Published: 10 August 2021

Learn about Sharks with S.E.A. Aquarium x Pinkfong and Baby Shark


Doo, doo, doo, doo, doo, doo! Baby Shark took the world by storm and has now swum over to S.E.A. Aquarium to meet with families and little ones. Learn all about these majestic apex predators, as well as how we can fight marine pollution with Pinkfong, Baby Shark and family!

To quench the thirst for knowledge before your visit, here are 5 fin-tastic facts you may not have known about sharks.

1. There are over 400 species of sharks in the world today


The vast ocean is home to millions of marine life, and more than 450 types of sharks exist in the deep blue today. Over at S.E.A. Aquarium, there are more than 12 species of sharks such as the blacktip reef shark, scalloped hammerhead shark and sandbar shark swimming around our Shark Seas Habitat.


Scalloped hammerhead shark
Scalloped hammerhead shark at S.E.A. Aquarium

2. Sharks can reproduce in 3 ways


Depending on the type of species, size and environment, sharks can reproduce through viviparity (live birth), oviparity (egg-laying), ovoviviparity (egg hatched within body of the parent).
Several examples of these species are the zebra sharks that reproduce through oviparity, whitetip reef sharks that reproduce through viviparity and the sand tiger sharks that reproduce through ovoviviparity. These species can also be found in S.E.A. Aquarium! Although rare, certain sharks can also reproduce asexually, known as parthenogenesis. At S.E.A. Aquarium, we have two beautiful zebra sharks – ‘Vanda’ and ‘Hope’ – which are believed to have hatched in the absence of a male zebra shark.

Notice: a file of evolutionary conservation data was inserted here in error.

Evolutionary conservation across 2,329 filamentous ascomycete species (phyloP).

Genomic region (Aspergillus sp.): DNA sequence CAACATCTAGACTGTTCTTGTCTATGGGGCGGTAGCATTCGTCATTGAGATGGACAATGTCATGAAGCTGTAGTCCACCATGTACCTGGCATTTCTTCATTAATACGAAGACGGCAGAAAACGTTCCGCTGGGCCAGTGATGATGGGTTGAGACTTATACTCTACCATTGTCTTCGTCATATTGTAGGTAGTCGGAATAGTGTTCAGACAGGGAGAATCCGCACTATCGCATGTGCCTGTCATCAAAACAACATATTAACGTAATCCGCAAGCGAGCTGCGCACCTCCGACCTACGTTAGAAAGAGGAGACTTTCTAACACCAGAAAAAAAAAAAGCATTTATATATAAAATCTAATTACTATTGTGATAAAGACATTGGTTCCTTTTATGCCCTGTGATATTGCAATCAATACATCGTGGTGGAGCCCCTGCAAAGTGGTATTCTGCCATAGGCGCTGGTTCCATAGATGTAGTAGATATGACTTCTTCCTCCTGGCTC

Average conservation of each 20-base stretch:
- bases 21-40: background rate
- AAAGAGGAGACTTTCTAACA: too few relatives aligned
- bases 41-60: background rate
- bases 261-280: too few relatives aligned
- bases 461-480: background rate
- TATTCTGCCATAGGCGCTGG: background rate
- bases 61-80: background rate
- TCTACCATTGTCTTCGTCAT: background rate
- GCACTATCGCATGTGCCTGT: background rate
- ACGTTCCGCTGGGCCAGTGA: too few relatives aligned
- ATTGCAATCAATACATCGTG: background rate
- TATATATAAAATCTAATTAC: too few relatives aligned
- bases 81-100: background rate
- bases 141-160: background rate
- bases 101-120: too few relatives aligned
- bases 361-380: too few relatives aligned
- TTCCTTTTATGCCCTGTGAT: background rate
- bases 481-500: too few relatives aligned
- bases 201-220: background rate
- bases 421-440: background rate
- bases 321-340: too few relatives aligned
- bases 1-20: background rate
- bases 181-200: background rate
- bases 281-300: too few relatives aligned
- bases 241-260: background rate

Zebra shark
Zebra shark at S.E.A. Aquarium


3. From 20cm to 20m long – here are the smallest and largest sharks in the world


Reaching a maximum known length of 20cm, the dwarf lantern shark is the smallest shark alive - it can fit in your hand! While on the larger end, there is the whale shark, which has been known to grow up to 20m in length.

4. The shark population is under serious threats


Due to their long gestation periods, sharks have low reproductive rates with only a few pups being born at a time. Some species may not even reproduce every year. This causes sharks to be particularly vulnerable to the threats posed by humans such as shark finning, overfishing, global warming, and marine pollution, just to name a few. These threats may eventually led to the extinction of many shark species! 


5. Sharks need human beings to be heroes of the sea


Shout out to all eco-warriors and marine life enthusiasts – sharks and all other marine animals will definitely benefit as more people commit to living sustainably and avoiding purchasing shark products. Some easy ways to do your part include: (a) consuming sustainable seafood, (b) saying no to shark-related products and (c) saying no to single-use plastics.


Interactive and edu-taining play


Pinkfong and Baby Shark have more to share with the interactive and edu-taining play over at S.E.A. Aquarium.

The Pinkfong, Baby Shark and Family event will conclude in November 2021 – don’t miss out!

Find out more here!


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